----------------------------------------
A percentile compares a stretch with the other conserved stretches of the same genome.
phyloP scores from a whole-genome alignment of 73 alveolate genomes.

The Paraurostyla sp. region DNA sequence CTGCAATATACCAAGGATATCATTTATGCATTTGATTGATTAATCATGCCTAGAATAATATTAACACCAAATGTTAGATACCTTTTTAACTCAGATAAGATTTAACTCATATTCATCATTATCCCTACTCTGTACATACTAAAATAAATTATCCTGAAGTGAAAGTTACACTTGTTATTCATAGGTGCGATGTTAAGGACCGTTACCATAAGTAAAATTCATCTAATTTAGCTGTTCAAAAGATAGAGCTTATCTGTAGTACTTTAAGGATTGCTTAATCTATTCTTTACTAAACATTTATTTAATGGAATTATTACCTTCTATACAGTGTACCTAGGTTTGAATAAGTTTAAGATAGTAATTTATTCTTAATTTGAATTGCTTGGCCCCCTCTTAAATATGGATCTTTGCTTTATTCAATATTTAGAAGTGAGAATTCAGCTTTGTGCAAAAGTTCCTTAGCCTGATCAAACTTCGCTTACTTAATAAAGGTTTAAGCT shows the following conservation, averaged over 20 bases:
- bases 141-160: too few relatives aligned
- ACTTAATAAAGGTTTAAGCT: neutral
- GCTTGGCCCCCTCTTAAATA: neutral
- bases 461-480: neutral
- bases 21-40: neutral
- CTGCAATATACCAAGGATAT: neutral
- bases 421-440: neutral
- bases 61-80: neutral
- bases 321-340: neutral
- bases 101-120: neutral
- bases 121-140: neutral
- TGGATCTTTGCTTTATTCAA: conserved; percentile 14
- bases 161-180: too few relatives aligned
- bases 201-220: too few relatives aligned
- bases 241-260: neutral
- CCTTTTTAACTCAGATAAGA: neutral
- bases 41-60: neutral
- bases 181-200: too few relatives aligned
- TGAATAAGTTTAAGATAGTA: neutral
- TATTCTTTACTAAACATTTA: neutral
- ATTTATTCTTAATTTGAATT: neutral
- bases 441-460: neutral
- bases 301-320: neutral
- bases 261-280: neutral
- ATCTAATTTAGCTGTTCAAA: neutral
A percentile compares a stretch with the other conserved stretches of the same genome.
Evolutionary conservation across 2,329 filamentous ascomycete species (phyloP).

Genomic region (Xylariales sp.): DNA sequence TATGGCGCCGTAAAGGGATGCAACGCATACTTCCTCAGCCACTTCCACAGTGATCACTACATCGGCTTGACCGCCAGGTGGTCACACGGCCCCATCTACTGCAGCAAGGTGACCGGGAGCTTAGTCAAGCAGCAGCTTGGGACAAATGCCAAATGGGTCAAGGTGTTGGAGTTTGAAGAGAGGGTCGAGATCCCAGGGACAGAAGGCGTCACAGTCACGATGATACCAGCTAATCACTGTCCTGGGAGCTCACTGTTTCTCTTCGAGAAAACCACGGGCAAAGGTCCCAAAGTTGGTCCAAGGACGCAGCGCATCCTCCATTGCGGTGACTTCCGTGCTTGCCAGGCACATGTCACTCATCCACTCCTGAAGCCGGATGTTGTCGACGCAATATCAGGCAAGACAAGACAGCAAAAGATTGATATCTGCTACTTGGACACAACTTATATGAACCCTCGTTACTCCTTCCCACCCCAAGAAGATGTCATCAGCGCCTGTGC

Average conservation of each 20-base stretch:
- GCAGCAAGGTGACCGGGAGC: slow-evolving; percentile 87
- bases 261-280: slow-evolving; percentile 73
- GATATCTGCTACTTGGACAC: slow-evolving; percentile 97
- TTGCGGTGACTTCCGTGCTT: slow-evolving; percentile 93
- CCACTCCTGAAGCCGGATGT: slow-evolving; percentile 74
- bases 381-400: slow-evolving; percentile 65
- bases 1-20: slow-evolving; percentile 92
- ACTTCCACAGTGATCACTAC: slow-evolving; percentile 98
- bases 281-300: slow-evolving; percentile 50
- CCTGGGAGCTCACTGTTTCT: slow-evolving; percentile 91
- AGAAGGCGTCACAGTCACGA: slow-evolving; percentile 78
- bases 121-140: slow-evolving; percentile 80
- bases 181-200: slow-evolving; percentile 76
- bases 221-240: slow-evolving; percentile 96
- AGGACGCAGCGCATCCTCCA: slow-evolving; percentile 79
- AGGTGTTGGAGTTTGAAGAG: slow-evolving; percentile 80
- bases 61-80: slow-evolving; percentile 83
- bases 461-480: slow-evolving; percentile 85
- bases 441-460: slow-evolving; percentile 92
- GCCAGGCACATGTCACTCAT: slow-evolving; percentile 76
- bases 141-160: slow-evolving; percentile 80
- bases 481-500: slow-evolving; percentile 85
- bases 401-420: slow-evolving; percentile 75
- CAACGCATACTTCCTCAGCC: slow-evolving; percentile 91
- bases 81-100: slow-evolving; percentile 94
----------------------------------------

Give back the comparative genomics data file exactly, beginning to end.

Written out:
A percentile compares a stretch with the other conserved stretches of the same genome.
phyloP scores from a whole-genome alignment of 73 alveolate genomes.

The Paraurostyla sp. region DNA sequence CTGCAATATACCAAGGATATCATTTATGCATTTGATTGATTAATCATGCCTAGAATAATATTAACACCAAATGTTAGATACCTTTTTAACTCAGATAAGATTTAACTCATATTCATCATTATCCCTACTCTGTACATACTAAAATAAATTATCCTGAAGTGAAAGTTACACTTGTTATTCATAGGTGCGATGTTAAGGACCGTTACCATAAGTAAAATTCATCTAATTTAGCTGTTCAAAAGATAGAGCTTATCTGTAGTACTTTAAGGATTGCTTAATCTATTCTTTACTAAACATTTATTTAATGGAATTATTACCTTCTATACAGTGTACCTAGGTTTGAATAAGTTTAAGATAGTAATTTATTCTTAATTTGAATTGCTTGGCCCCCTCTTAAATATGGATCTTTGCTTTATTCAATATTTAGAAGTGAGAATTCAGCTTTGTGCAAAAGTTCCTTAGCCTGATCAAACTTCGCTTACTTAATAAAGGTTTAAGCT shows the following conservation, averaged over 20 bases:
- bases 141-160: too few relatives aligned
- ACTTAATAAAGGTTTAAGCT: neutral
- GCTTGGCCCCCTCTTAAATA: neutral
- bases 461-480: neutral
- bases 21-40: neutral
- CTGCAATATACCAAGGATAT: neutral
- bases 421-440: neutral
- bases 61-80: neutral
- bases 321-340: neutral
- bases 101-120: neutral
- bases 121-140: neutral
- TGGATCTTTGCTTTATTCAA: conserved; percentile 14
- bases 161-180: too few relatives aligned
- bases 201-220: too few relatives aligned
- bases 241-260: neutral
- CCTTTTTAACTCAGATAAGA: neutral
- bases 41-60: neutral
- bases 181-200: too few relatives aligned
- TGAATAAGTTTAAGATAGTA: neutral
- TATTCTTTACTAAACATTTA: neutral
- ATTTATTCTTAATTTGAATT: neutral
- bases 441-460: neutral
- bases 301-320: neutral
- bases 261-280: neutral
- ATCTAATTTAGCTGTTCAAA: neutral
A percentile compares a stretch with the other conserved stretches of the same genome.
Evolutionary conservation across 2,329 filamentous ascomycete species (phyloP).

Genomic region (Xylariales sp.): DNA sequence TATGGCGCCGTAAAGGGATGCAACGCATACTTCCTCAGCCACTTCCACAGTGATCACTACATCGGCTTGACCGCCAGGTGGTCACACGGCCCCATCTACTGCAGCAAGGTGACCGGGAGCTTAGTCAAGCAGCAGCTTGGGACAAATGCCAAATGGGTCAAGGTGTTGGAGTTTGAAGAGAGGGTCGAGATCCCAGGGACAGAAGGCGTCACAGTCACGATGATACCAGCTAATCACTGTCCTGGGAGCTCACTGTTTCTCTTCGAGAAAACCACGGGCAAAGGTCCCAAAGTTGGTCCAAGGACGCAGCGCATCCTCCATTGCGGTGACTTCCGTGCTTGCCAGGCACATGTCACTCATCCACTCCTGAAGCCGGATGTTGTCGACGCAATATCAGGCAAGACAAGACAGCAAAAGATTGATATCTGCTACTTGGACACAACTTATATGAACCCTCGTTACTCCTTCCCACCCCAAGAAGATGTCATCAGCGCCTGTGC

Average conservation of each 20-base stretch:
- GCAGCAAGGTGACCGGGAGC: slow-evolving; percentile 87
- bases 261-280: slow-evolving; percentile 73
- GATATCTGCTACTTGGACAC: slow-evolving; percentile 97
- TTGCGGTGACTTCCGTGCTT: slow-evolving; percentile 93
- CCACTCCTGAAGCCGGATGT: slow-evolving; percentile 74
- bases 381-400: slow-evolving; percentile 65
- bases 1-20: slow-evolving; percentile 92
- ACTTCCACAGTGATCACTAC: slow-evolving; percentile 98
- bases 281-300: slow-evolving; percentile 50
- CCTGGGAGCTCACTGTTTCT: slow-evolving; percentile 91
- AGAAGGCGTCACAGTCACGA: slow-evolving; percentile 78
- bases 121-140: slow-evolving; percentile 80
- bases 181-200: slow-evolving; percentile 76
- bases 221-240: slow-evolving; percentile 96
- AGGACGCAGCGCATCCTCCA: slow-evolving; percentile 79
- AGGTGTTGGAGTTTGAAGAG: slow-evolving; percentile 80
- bases 61-80: slow-evolving; percentile 83
- bases 461-480: slow-evolving; percentile 85
- bases 441-460: slow-evolving; percentile 92
- GCCAGGCACATGTCACTCAT: slow-evolving; percentile 76
- bases 141-160: slow-evolving; percentile 80
- bases 481-500: slow-evolving; percentile 85
- bases 401-420: slow-evolving; percentile 75
- CAACGCATACTTCCTCAGCC: slow-evolving; percentile 91
- bases 81-100: slow-evolving; percentile 94